Monday's legislation will allow high rises as tall as 17 stories in West Campus and in South Campus, around the medical center.

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The University of Washington won City Council approval Monday for a massive growth plan, including a high-rise “innovation district.”

The university’s master plan for its Seattle campus in the next 10 years and beyond calls for up to 6 million square feet in new construction to accommodate another 7,000-plus students and employees.

The council approved the plan with a number of conditions, including a more aggressive goal for reducing car commutes than the UW had proposed. The legislation says the university must have no more than 12 percent of students and employees commute by driving alone by 2028. The university had proposed 15 percent.

Now that the council has OK’d the master plan, the UW can embark on specific projects.

When council members gave preliminary approval to the plan in September, they included a condition that the UW build at least 450 units of affordable housing for its lower-wage employees.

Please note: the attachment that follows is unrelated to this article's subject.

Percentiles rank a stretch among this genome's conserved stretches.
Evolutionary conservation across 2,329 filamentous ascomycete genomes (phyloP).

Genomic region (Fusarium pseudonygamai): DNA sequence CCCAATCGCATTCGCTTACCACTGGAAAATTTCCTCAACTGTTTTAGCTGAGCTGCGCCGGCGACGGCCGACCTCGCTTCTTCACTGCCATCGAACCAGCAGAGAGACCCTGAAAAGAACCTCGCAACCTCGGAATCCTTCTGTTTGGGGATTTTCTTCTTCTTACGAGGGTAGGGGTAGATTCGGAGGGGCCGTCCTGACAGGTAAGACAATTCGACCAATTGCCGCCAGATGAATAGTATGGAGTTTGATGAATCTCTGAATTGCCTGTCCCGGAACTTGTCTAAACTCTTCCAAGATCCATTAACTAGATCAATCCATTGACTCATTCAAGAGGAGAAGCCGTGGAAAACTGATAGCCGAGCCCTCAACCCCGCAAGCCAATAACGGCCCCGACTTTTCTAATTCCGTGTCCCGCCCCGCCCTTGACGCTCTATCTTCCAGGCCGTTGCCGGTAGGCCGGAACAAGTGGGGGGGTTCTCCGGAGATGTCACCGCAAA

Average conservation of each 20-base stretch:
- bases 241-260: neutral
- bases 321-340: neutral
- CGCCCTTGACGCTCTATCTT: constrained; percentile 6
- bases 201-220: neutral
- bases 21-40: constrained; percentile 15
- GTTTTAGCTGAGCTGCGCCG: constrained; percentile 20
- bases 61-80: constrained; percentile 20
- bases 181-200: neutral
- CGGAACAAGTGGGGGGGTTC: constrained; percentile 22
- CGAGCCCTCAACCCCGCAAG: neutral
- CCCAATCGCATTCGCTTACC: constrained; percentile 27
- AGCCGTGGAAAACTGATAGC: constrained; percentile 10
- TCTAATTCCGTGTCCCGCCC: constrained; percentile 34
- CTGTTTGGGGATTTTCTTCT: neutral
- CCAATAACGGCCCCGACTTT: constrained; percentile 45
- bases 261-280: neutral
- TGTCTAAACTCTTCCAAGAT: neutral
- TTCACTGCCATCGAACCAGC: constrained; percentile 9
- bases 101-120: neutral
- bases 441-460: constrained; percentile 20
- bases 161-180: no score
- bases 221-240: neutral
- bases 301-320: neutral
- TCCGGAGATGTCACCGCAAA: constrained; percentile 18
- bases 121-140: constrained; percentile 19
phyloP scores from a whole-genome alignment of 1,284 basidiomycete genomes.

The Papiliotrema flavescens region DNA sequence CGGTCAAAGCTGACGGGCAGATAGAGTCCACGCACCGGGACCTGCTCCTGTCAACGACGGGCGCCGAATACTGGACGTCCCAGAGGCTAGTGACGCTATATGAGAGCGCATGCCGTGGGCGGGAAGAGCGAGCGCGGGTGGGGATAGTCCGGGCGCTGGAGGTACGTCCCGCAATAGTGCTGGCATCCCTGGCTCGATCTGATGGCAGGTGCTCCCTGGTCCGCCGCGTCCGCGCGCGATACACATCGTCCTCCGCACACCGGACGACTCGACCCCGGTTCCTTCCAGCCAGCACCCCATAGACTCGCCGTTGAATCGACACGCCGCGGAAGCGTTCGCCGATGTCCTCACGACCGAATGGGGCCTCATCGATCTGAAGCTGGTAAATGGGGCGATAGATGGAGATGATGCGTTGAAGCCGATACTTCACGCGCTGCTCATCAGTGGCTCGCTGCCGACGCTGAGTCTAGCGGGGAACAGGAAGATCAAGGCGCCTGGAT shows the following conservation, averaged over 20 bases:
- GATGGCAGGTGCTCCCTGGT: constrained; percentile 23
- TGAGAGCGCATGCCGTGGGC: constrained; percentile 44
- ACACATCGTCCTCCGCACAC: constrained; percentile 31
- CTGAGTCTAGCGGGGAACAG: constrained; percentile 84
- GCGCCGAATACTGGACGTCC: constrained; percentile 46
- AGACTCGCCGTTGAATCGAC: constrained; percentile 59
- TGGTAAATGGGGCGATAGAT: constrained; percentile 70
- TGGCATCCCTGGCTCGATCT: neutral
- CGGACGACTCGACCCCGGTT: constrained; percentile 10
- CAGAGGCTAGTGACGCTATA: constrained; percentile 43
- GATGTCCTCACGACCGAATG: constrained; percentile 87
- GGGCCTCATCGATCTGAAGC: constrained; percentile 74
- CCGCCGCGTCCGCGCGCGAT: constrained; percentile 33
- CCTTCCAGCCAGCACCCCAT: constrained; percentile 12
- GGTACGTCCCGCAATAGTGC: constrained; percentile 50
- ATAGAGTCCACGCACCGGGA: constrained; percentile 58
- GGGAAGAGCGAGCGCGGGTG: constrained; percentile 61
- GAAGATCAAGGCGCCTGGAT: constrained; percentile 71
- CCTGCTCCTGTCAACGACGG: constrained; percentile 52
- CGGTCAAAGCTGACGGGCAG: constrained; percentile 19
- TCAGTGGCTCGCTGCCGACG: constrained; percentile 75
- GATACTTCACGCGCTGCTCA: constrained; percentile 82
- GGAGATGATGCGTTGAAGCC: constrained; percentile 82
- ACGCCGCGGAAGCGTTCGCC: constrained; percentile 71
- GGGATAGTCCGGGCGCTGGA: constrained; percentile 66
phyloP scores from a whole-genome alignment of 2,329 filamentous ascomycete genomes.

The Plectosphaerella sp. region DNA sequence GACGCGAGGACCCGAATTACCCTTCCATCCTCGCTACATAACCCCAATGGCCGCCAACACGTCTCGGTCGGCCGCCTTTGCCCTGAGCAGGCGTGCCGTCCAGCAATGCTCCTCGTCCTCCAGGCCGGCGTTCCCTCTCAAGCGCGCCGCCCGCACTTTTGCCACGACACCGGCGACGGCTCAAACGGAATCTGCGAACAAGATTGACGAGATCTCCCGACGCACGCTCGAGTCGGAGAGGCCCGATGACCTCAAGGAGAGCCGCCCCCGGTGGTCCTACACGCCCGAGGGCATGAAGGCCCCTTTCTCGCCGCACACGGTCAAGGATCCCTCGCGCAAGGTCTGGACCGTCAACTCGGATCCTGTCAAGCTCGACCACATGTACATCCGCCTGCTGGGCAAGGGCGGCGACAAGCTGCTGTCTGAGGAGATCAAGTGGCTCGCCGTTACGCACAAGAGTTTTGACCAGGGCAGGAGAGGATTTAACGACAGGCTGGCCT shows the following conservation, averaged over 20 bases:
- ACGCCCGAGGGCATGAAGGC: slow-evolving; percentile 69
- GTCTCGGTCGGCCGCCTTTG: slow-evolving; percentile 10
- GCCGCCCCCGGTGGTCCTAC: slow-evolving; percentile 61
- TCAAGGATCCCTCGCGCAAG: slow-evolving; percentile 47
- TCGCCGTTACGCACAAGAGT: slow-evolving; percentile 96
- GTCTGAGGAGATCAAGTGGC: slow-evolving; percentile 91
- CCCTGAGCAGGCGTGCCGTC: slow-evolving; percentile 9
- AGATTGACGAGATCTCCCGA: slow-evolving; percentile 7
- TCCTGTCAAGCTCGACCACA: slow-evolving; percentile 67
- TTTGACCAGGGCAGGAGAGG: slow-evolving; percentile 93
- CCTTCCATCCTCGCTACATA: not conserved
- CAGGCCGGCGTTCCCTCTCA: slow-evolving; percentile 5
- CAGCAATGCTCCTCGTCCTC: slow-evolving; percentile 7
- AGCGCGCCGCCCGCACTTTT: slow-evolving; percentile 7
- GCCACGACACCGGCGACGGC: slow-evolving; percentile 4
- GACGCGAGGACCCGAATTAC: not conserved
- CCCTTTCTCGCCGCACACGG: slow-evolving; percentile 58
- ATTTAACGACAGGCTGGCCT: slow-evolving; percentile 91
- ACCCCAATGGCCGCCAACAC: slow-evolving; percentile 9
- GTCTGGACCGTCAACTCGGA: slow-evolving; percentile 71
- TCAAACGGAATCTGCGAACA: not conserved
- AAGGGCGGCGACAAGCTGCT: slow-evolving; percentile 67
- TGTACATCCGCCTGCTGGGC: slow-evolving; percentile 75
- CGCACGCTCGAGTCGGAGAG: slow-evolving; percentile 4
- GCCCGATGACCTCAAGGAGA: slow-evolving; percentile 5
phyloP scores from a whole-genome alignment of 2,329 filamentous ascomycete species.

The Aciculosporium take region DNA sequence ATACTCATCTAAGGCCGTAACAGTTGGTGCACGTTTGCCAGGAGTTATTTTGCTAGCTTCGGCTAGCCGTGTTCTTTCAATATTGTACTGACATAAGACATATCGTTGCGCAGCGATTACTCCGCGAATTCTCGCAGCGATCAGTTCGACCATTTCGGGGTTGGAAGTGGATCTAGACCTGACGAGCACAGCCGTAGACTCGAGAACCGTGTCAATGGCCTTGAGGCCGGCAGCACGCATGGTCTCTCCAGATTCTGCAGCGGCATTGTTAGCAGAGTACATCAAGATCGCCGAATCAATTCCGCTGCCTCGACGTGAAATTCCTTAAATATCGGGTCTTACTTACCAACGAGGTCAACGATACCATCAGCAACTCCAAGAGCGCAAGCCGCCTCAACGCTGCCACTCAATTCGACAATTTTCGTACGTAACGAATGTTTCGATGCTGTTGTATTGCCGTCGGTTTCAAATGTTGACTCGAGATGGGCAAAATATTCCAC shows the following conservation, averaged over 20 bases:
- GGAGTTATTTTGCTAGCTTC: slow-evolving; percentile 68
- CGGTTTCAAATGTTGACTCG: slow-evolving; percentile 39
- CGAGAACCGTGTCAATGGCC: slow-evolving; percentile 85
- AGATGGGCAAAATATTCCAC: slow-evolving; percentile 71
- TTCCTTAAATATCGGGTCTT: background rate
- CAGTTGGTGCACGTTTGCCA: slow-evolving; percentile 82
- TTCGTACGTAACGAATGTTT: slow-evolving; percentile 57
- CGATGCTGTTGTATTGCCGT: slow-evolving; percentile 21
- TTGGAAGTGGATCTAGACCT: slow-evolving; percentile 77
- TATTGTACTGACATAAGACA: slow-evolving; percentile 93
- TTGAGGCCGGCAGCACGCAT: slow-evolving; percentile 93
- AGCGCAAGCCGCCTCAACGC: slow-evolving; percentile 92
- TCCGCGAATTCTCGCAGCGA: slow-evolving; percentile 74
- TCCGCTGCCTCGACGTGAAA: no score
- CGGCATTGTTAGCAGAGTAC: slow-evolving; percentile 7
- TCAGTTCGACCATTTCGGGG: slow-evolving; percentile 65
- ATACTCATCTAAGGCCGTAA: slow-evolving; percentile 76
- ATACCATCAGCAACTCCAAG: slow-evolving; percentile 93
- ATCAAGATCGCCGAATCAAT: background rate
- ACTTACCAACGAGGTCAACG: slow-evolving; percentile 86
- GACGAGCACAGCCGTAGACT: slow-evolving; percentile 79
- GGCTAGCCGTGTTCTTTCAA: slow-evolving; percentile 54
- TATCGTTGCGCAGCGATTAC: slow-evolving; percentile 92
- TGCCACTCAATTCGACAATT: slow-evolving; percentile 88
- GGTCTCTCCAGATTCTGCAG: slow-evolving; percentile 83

The university subsequently agreed to build the housing but asked that the legislation treat the construction as voluntary rather than required. The council changed the legislation to reflect that, avoiding a potential legal battle with the UW over the provision.

An alliance of neighborhood associations, environmental groups and labor unions pushed for the driving and housing requirements.

Councilmember Rob Johnson, who spearheaded the council’s consideration of the master plan, said the growth would help the UW advance economic opportunity for Seattle residents.

Councilmember Kshama Sawant voted to approve the plan, citing “small benefits to the public.” But in doing so she criticized the university for not building more affordable housing. She called 450 units a “paltry number when you consider the actual need.”

The plan calls for half the growth to take place in West Campus, past 15th Avenue Northeast. The UW wants to build high rises there where students and researchers can partner with companies, governments and nonprofits to start new projects and businesses.

Monday’s legislation will allow high rises as tall as 17 stories in West Campus and in South Campus, around the medical center.